Stages of Sleep Cycle

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There are different stages of sleep. Wake, I, II, Delta, and REM.  Technicians and doctors often use the electrical signals from your brain and the way your body reacts to tell what stage of sleep you are in.  This is a small insight to the stages.

Wake- This is when you are alert and active.  You are now tired, or dozing off.

Stage I of sleep-  In stage I, your eyes begin to lightly roll, and your brain begins to slow down.  This is such a light stage of sleep that many people will not even know that they were sleeping.  This stage does not last very long for most people who have uninterrupted sleep.

Stage II of sleep-  In stage II, this is a stage when you know you are asleep, but can be woken up fairly easily.  Your brain slows down a little more, and your body begins to relax more.

Delta-  This is the deepest stage of sleep.  Many men as they get older may not even get into this stage of sleep.  It is much more difficult to wake someone up from this stage of sleep.  Delta is a combination of stage III and IV, which used to be seperate stages of sleep.  This is a stage of sleep which promotes physical healing.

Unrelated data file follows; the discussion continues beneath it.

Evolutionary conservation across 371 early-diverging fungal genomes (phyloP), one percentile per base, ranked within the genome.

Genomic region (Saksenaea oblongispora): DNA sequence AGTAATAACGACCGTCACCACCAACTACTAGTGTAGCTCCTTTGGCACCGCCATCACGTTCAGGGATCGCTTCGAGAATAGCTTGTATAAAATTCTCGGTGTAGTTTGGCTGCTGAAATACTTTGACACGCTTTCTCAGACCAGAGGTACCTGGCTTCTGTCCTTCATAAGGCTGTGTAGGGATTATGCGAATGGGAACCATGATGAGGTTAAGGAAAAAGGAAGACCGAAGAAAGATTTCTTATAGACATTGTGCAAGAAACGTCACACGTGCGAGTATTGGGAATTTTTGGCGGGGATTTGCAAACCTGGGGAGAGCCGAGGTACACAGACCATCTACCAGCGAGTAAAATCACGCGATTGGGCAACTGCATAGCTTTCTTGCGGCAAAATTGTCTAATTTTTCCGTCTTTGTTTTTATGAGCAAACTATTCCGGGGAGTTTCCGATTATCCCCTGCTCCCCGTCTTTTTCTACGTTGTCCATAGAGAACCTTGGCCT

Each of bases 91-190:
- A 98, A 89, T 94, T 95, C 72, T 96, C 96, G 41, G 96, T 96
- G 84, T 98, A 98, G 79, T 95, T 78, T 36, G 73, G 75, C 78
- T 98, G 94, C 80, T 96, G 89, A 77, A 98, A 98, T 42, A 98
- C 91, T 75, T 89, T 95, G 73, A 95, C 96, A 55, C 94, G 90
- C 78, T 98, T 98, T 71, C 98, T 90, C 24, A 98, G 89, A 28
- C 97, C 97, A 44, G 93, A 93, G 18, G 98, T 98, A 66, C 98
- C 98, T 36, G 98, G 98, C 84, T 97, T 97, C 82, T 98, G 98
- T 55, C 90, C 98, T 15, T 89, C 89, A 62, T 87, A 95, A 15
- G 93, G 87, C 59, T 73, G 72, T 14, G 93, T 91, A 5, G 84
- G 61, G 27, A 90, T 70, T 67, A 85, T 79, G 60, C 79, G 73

REM- This is what people refer to as dream stage of sleep.  This is the stage where you dream, and was once thought of a time for your body to heal itself emotionally.  This stage can also be the most dangerous stage for people with hypoxia and sleep apnea. 

As you age through life, the amount of each type of sleep you get changes.  When you are a baby, REM is very prominant.  As a kid, delta is increased.  This explains why some kids can sleep through almost everything.  The amount of delta gradually decreases as an adult, and in some men can disappear completely.

How you are able to cycle through sleep can contribute to how some people can sleep for 10 hours and still be tired, while others do just fine on 6.


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